If low water pressure has you down, you’re not alone. It’s an issue too many well owners face.
But the good news is that there are a dozen ways to increase water pressure from a well if you can diagnose common problems.
Join us as we review what to look for and how to finally fix low water pressure.
- Check the pressure switch or tank setting: Make sure the pressure switch, which controls the pump motor, is set to the correct pressure.
- Inspect and flush out the water tank: Inspect and clean out sediment in your tank, as well as any debris blocking up the drain.
- Replace faulty components: Replace any faulty components such as the pressure switch, check valves, and foot valves.
- Increase pump motor speed: If possible, increase the motor’s speed to increase water pressure from a well.
- Connect additional storage tank: Install an additional storage tank to help maintain higher levels of water pressure.
- Reduce plumbing restrictions: Check for any restrictions in the plumbing system, such as kinks in pipes or clogged showerheads, and clean them out.
- Replace worn pump parts: If necessary, replace any worn-out or broken components of the well pump to ensure maximum water pressure is achieved.
- Install a booster pump: Install a booster pump to help increase water pressure from a well.
- Make sure well is properly sized: Make sure that your well is correctly sized for the amount of water your household needs and make adjustments as necessary.
Read on to learn more.
How Does a Well Work?
Let’s review how well water systems work before moving on to low pressure issues.
Wells are a hole in the ground equipped with a pump and pressure tank that stores water until it’s needed. Pressure decreases by a half-pound per square inch for every foot water rises above the ground floor, so without a water pressure tank to act as an air compressor, pressure on your home’s higher floors would be negligible.
What Is the Ideal Water Pressure for a Well System?
Reasons for Low Well Water Pressure
Reasons for water pressure drops range from equipment failure to low water flow from your well. Let’s begin by eliminating mechanical and plumbing system issues as the cause of your water pressure woes.
How Do I Fix Low Well Water Pressure?
The first step to fixing low water pressure is to check each part of your well system for malfunctions or improper settings.
A submersible pump last 15 years or more. Above-ground jet pumps average 8-12 years. If it’s been at least 10 years since your pump was replaced, low water pressure may signal it’s failing.
Signs of an ailing well pump include:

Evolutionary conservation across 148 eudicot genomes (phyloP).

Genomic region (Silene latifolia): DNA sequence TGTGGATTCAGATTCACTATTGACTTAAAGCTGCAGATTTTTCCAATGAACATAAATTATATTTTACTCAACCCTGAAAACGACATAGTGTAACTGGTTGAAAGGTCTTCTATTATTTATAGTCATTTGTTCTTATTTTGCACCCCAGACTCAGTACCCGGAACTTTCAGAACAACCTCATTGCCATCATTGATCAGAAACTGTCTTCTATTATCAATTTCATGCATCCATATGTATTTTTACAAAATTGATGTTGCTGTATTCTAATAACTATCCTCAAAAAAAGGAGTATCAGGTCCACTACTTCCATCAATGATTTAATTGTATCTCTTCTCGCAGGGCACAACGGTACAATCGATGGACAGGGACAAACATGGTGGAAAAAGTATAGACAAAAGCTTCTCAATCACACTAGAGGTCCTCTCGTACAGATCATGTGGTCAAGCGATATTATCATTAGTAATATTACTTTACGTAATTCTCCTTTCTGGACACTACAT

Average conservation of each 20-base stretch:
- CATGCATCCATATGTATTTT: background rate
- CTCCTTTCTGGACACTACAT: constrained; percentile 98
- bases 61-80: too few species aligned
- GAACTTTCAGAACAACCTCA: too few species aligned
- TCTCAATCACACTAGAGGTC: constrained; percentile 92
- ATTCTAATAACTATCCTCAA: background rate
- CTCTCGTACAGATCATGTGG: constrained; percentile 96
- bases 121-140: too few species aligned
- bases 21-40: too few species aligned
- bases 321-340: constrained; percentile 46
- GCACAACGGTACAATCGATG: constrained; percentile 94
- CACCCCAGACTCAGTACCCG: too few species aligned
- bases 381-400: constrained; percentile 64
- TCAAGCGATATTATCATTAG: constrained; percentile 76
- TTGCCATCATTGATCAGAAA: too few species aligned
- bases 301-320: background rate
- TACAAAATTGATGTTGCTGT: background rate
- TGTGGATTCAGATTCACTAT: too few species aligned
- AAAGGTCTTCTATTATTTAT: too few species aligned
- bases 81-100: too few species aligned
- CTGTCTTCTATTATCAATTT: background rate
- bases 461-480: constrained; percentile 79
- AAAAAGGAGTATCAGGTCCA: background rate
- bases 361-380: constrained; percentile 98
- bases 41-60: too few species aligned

- Clicking noises from the tank
- Pump turns on too often
- Higher-than-average power bills
- No water or muddy water
- Low water pressure
- Tripped circuit breaker
Pressure tanks are rarely located in climate-controlled environments. Moisture in your garage or basement will eventually cause most tanks to rust.
A tiny pinhole is all it takes to cause a loss of water pressure, so inspect the pressure tank first. If the air pressure gauge reads zero, chances are the problem is within the pressure system, even if the tank is intact.
Air Fill Valve
The air fill valve controls the airflow in and out of your water pressure tank. It’s a vulnerable part of the system and prone to deterioration. Check it for moisture. If it’s leaking, the bladder in the tank isn’t holding pressure and needs to be replaced. Replacing an air valve is something most homeowners can do.
The electronic pressure switch keeps the air pressure in your well system between 40-60 PSI. When it senses a drop below the cut-in setting, usually 2-4 PSI lower than the lowest setting, it clicks on automatically to keep pressure in the tank within the normal range.
If you’re new to your home, check the pressure settings first before assuming the pressure switch has failed. Settings below 40 PSI could be causing low water pressure. If your well’s water output has changed over the years, the original default setting may no longer provide adequate pressure.
If that’s the case, adjust the pressure tank settings up incrementally, monitoring for increased water pressure at the tap with each change. Repeat the process until you reach the desired setting.
If you adjust the pressure in the tank to the maximum with little increase in the overall system pressure, the pressure switch may be bad. You can also try changing the cut-on pressure by adding or releasing air.
To check the pressure switch, turn off the power, remove the cover and inspect the contacts for pitting or rust. If they look dirty, the electrical circuit may be incomplete. Pressure switch failure is a common cause of low water pressure, but it’s an easy fix.
Among the first parts of a well system to go, it costs less than $25 to replace. Most pressure switch manufacturers include DIY instructions in the box.
The pump controller supplies power to the well pump. Most are wall-mounted near the pressure tank. Others are located inside the well pump and require professional evaluation.
If yours is on the wall, there’s no way to test it. But you can replace it for less than $100 if you have basic wiring skills. It might be worth a try before buying a new pump.
If you have hard water but don’t have a water softener, limescale buildup could be restricting water flow through your plumbing system, reducing water pressure.
Have your pipes inspected. If they’re lined with a crusty white film, it’s time to consider a softener or a salt-free water conditioner. Both can prevent further limescale and treat existing buildup, restoring water flow through clogged pipes.